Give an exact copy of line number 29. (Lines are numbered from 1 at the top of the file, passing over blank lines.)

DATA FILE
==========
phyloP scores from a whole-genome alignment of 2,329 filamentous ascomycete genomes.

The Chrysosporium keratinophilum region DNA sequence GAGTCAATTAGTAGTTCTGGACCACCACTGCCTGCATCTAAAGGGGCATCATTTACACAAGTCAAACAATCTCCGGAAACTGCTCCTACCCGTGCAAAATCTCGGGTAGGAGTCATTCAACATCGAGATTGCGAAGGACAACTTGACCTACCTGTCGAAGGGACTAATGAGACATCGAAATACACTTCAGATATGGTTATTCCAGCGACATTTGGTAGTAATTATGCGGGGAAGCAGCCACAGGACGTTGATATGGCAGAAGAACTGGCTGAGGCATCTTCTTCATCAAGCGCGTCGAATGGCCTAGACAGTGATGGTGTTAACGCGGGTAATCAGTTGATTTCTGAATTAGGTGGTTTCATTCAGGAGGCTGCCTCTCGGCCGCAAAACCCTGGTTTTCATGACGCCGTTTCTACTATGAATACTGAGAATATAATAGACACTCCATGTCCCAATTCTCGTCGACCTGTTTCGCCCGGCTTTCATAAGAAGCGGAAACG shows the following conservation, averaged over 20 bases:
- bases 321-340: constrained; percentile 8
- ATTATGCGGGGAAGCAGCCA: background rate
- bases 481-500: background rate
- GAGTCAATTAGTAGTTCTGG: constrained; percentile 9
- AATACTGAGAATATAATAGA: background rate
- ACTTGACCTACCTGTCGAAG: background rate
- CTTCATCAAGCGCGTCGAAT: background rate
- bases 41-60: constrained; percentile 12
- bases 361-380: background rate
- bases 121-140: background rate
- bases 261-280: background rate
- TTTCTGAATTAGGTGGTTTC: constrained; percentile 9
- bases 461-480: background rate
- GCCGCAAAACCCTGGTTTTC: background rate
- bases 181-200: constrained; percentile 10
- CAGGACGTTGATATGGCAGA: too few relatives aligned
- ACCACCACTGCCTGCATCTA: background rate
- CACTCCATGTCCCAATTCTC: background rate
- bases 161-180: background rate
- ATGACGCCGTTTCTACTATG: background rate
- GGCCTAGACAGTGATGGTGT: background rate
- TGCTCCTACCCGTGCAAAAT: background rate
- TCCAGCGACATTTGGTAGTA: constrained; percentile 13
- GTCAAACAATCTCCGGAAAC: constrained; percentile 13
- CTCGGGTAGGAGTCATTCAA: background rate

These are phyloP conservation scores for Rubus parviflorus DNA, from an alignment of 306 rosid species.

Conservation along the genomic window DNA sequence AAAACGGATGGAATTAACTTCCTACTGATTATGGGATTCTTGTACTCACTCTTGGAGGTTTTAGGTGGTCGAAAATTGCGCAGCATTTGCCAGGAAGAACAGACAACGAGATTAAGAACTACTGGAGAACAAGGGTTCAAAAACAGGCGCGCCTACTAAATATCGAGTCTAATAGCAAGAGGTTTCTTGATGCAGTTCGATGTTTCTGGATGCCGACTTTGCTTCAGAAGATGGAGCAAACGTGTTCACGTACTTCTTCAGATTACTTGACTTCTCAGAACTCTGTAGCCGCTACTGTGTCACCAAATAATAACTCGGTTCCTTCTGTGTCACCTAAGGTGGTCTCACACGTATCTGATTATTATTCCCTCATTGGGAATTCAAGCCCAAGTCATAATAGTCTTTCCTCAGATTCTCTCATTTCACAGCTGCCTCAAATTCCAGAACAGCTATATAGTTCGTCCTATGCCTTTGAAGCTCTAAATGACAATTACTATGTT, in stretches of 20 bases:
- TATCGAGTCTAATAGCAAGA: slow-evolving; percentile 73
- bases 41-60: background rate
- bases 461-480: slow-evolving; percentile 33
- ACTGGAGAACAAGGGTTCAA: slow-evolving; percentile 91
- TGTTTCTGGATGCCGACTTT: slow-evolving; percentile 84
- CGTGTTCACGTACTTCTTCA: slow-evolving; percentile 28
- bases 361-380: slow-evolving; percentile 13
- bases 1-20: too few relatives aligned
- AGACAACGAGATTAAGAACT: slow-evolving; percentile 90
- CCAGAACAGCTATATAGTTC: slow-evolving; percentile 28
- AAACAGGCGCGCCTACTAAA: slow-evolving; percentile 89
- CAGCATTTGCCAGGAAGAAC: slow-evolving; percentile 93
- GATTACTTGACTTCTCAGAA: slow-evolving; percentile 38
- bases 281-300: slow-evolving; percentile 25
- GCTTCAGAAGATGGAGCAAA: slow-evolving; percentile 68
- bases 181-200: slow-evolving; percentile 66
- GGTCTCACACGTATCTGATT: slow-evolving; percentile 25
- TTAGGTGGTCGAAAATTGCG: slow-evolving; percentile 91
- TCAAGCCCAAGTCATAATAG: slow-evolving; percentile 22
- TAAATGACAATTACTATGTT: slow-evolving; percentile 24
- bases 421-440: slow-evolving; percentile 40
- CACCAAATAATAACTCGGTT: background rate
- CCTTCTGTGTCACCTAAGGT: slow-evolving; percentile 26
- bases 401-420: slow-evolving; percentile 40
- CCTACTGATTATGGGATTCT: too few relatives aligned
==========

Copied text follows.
Conservation along the genomic window DNA sequence AAAACGGATGGAATTAACTTCCTACTGATTATGGGATTCTTGTACTCACTCTTGGAGGTTTTAGGTGGTCGAAAATTGCGCAGCATTTGCCAGGAAGAACAGACAACGAGATTAAGAACTACTGGAGAACAAGGGTTCAAAAACAGGCGCGCCTACTAAATATCGAGTCTAATAGCAAGAGGTTTCTTGATGCAGTTCGATGTTTCTGGATGCCGACTTTGCTTCAGAAGATGGAGCAAACGTGTTCACGTACTTCTTCAGATTACTTGACTTCTCAGAACTCTGTAGCCGCTACTGTGTCACCAAATAATAACTCGGTTCCTTCTGTGTCACCTAAGGTGGTCTCACACGTATCTGATTATTATTCCCTCATTGGGAATTCAAGCCCAAGTCATAATAGTCTTTCCTCAGATTCTCTCATTTCACAGCTGCCTCAAATTCCAGAACAGCTATATAGTTCGTCCTATGCCTTTGAAGCTCTAAATGACAATTACTATGTT, in stretches of 20 bases: